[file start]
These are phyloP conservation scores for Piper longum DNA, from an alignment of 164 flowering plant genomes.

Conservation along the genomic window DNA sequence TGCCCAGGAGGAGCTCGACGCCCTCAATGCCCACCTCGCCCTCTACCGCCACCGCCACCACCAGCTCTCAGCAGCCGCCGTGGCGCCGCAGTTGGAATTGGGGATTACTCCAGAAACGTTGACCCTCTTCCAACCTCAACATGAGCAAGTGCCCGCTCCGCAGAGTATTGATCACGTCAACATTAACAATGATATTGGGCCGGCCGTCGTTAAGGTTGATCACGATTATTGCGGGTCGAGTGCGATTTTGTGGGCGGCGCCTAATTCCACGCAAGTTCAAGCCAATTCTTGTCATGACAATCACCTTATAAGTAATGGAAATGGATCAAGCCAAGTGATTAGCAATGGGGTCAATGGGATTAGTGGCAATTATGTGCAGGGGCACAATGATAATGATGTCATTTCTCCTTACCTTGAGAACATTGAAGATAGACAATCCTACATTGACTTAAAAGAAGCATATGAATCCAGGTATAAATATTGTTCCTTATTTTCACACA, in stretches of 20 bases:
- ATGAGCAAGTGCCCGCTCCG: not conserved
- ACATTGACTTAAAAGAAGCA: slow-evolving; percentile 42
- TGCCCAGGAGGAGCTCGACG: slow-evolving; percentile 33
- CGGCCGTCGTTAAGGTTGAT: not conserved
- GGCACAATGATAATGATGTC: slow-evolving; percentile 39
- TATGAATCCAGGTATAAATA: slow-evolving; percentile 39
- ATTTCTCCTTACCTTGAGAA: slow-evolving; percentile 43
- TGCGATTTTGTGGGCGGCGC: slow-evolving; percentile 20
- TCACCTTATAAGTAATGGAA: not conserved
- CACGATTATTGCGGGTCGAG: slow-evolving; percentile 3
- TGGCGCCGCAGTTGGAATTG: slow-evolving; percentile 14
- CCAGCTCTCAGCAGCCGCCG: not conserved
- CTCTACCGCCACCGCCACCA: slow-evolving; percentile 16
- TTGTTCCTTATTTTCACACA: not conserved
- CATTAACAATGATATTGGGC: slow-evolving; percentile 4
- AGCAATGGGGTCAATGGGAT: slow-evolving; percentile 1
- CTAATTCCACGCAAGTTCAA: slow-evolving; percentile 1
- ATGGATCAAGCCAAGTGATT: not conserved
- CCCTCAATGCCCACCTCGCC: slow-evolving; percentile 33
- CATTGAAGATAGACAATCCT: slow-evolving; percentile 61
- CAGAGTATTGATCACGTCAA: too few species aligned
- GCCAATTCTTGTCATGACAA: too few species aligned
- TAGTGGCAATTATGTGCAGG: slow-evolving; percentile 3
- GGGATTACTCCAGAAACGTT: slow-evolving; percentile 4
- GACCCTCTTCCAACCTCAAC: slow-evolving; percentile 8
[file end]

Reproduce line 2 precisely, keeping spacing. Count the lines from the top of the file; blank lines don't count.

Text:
Conservation along the genomic window DNA sequence TGCCCAGGAGGAGCTCGACGCCCTCAATGCCCACCTCGCCCTCTACCGCCACCGCCACCACCAGCTCTCAGCAGCCGCCGTGGCGCCGCAGTTGGAATTGGGGATTACTCCAGAAACGTTGACCCTCTTCCAACCTCAACATGAGCAAGTGCCCGCTCCGCAGAGTATTGATCACGTCAACATTAACAATGATATTGGGCCGGCCGTCGTTAAGGTTGATCACGATTATTGCGGGTCGAGTGCGATTTTGTGGGCGGCGCCTAATTCCACGCAAGTTCAAGCCAATTCTTGTCATGACAATCACCTTATAAGTAATGGAAATGGATCAAGCCAAGTGATTAGCAATGGGGTCAATGGGATTAGTGGCAATTATGTGCAGGGGCACAATGATAATGATGTCATTTCTCCTTACCTTGAGAACATTGAAGATAGACAATCCTACATTGACTTAAAAGAAGCATATGAATCCAGGTATAAATATTGTTCCTTATTTTCACACA, in stretches of 20 bases: